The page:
(meteorobs) Observation October 8/9 2013
pmartin at teksavvy.com
Mon Oct 14 00:58:02 EDT 2013
The dusk-to-dawn outing we had at Nirvana last Tuesday night was fantastic! It was one of the most memorable, varied and enjoyable dark sky sessions that I've had in quite some time.
With a pleasant and relaxing two hour drive through the Renfrew area, heading down highway 41... beautiful weather with autumn colours beginning to show, I arrived to the airstrip just after 6PM. Greeted by Chris, Jim, Richard and Randy along with a variety of scopes. Later on, Ivan and his son Nicholas, as well as Sanjeev and Shane showed up. An impressive turnout for a weeknight, but not too surprising as the weather forecast was highly promising!
What an interesting night full of surprises! At dusk, Chris Thuemen pointed out an interesting atmospheric phenomena of radial shape diverging from the setting Sun, that had various shades from teal to deep blue. It was subtle but I also have never seen anything like that before. I then switched my attention to photographing the thin crescent Moon and Venus in the western sky, a beautiful sight. As the sky grew darker, another phenomena appeared... the unmistakable "glow arc" of aurora over the northern horizon. It was just a very uniform glow, a perfect arch. But not too long later, this glow turned into a magnificent and very colourful aurora... with flaring spikes, moving curtains! Wow!! Bright greens at the base and pale reds at the tops. The biggest surprise was the sight of a brilliant and slow moving sporadic meteor, gracefully cutting across the brightest part of the aurora! It was well seen and photographed by many of us too! Here's the photos I took. (You'll find the details in the captions underneath each photo):
The aurora was very active for about an hour, then it subsided into a dimmer display near the horizon. I decided to sign-on for meteor observing, and face the north-west to look for possible Draconids. While that particular shower turned out being nearly quiet, sporadic activity was a different story. After a normal first hour, the second one surged with sporadics literally flying left and right! Nine of them were seen within eight minutes, shortly after midnight, including two simultaneous meteors. A few seemed to emanate from the general direction of Auriga but I was not able to pin point a precise radiant. Here's my meteor data:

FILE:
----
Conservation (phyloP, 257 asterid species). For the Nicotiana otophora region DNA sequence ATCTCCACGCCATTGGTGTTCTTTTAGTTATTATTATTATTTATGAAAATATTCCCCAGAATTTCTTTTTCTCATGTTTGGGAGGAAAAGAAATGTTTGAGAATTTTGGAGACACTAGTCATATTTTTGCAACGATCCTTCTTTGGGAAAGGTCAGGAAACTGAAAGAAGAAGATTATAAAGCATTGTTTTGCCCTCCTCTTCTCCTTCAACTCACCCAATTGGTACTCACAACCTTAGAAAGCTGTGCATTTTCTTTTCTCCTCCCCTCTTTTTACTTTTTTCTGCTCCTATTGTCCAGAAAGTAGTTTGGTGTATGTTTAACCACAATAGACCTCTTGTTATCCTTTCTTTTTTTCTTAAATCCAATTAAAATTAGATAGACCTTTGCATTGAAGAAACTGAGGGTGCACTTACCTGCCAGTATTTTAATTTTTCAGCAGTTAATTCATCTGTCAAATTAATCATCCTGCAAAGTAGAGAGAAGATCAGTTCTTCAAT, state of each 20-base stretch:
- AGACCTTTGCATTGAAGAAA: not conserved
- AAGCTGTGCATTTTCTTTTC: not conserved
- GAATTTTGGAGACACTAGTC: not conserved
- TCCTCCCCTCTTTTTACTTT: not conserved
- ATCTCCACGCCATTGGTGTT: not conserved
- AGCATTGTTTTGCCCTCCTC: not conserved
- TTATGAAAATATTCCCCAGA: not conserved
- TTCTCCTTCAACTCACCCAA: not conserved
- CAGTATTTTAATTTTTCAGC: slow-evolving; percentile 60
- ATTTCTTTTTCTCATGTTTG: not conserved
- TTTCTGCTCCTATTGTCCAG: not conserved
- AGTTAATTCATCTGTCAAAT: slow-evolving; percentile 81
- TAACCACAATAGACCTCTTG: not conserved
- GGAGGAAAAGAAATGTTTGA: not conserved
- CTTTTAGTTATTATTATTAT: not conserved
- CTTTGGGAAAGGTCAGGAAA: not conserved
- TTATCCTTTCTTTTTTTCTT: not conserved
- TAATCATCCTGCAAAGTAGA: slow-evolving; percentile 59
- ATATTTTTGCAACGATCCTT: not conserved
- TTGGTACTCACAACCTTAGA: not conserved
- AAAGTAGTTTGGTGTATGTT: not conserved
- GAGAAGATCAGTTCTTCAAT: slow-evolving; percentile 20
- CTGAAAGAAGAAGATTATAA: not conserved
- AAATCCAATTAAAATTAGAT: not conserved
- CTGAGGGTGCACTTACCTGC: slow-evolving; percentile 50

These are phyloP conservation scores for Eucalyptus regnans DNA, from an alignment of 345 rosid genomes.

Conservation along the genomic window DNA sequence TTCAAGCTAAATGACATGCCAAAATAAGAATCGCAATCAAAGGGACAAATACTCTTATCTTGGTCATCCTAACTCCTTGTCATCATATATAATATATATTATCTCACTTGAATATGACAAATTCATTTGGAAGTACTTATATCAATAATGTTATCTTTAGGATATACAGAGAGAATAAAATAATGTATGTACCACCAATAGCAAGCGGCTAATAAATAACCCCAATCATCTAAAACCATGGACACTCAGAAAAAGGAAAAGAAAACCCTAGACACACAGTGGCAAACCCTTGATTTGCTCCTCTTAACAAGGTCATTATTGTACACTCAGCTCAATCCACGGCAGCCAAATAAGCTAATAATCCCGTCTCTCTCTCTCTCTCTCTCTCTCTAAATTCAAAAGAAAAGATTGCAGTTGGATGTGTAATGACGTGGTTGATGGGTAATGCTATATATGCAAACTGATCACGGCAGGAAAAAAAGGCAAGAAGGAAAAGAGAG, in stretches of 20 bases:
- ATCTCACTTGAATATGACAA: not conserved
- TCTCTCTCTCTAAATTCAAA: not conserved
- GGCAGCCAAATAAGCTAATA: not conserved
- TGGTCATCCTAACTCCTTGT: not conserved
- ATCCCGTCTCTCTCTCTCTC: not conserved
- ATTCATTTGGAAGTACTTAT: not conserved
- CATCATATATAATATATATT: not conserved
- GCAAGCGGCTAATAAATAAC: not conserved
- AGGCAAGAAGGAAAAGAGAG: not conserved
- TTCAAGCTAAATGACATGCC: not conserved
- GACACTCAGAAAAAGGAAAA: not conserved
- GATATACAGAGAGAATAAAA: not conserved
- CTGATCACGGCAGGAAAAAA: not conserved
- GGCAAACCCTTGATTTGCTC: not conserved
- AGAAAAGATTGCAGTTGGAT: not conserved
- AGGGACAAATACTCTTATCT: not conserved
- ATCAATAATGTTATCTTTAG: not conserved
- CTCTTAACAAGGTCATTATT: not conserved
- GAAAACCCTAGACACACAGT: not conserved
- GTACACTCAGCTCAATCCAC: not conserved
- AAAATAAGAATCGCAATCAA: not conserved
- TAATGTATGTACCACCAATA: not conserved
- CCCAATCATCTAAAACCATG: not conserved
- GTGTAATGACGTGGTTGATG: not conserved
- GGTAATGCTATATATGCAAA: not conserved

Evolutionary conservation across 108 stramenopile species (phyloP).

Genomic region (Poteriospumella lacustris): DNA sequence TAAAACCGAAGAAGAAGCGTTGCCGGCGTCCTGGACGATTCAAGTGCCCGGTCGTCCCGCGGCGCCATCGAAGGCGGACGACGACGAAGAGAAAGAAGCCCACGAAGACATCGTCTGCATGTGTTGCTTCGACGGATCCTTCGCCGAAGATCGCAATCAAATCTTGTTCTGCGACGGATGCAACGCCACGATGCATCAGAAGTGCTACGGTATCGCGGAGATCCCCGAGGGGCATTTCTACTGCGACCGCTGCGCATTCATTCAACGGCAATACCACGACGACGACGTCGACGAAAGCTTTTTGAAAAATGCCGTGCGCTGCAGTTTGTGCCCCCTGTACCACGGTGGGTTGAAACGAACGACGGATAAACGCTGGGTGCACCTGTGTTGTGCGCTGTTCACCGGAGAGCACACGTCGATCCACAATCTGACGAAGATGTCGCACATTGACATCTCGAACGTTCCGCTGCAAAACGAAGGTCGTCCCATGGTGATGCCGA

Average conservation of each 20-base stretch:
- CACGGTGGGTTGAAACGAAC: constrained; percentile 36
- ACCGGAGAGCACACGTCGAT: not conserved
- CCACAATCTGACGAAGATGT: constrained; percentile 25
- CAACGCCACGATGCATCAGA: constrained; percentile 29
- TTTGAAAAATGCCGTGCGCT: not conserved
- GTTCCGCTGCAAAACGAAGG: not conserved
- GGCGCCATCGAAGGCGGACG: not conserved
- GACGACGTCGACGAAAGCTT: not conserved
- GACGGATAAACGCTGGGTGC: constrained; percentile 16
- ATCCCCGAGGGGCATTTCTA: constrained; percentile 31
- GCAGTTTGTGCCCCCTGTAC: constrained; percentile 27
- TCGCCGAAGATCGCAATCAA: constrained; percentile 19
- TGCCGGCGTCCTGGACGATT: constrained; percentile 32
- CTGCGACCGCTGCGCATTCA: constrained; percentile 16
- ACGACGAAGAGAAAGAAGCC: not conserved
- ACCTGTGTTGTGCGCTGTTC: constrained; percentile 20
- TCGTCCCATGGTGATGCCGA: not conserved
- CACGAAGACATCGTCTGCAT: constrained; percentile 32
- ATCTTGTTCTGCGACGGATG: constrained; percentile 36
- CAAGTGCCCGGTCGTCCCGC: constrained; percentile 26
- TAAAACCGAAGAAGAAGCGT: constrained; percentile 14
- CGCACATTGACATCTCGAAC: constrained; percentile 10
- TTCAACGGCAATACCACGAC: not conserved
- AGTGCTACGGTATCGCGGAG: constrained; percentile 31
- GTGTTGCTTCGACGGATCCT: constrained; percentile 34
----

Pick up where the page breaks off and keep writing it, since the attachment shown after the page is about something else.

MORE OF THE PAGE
October 8/9 2013, 02:20-04:22 UT (22:20-00:22 EDT)
Location: Irvine Lake airstrip (Nirvana), Ontario, Canada
(Long: -76 deg 29'; Lat: 45 deg 23')
Draconids (GIA) - 17:28 (262) +56
Southern Taurids (STA) - 01:56 (029) +08
Period 1: 02:20-03:20 UT; clear; F 1.00; LM 6.80; facing NW50 deg; teff 1.00 hr.
GIA: one: +2
Sporadics: seven: -1; +1; +2; +3; +4(2); +5
Total meteors: eight
Period 2: 03:20-04:22 UT; clear; F 1.00; LM 6.80; facing NW50 deg; teff 1.01 hr.
STA: one: +1
Sporadics: eighteen: 0; +1(2); +2; +3(5); +4(5); +5(4)
Total meteors: nineteen
I spent the rest of the night with telescope observing. The seeing conditions were excellent, and I had a terrific time with my 12.5" dob right up until the end even though fog patches occasionally interfered. It was also great to move around the site, and share what others were seeing and imaging.
Highlights with my 12.5" dob: The Veil nebula with OIII filter, three comets (2P Encke, C/2013 R1 Lovejoy and C/2012 S1 ISON), the Orion nebula and of course Jupiter in the morning sky, displaying many fine features during moments of excellent seeing! As for comet ISON, the anticipation caused more excitement than the actual viewing. It was visible in the 12.5" as a dim elongated object. It was equally difficult in a nearby 18" dob - but visible! It'll be interesting to watch the comet as it approaches the Sun and brightens in the coming weeks. It still has a long way to go before becoming "great".
At the end of the night, the temperature was down to 0C, with heavy dew/frost. I wrapped myself up in a warm sleeping bag and slept well until mid-morning. We had enough fun that we're thinking of getting out there again next New Moon!
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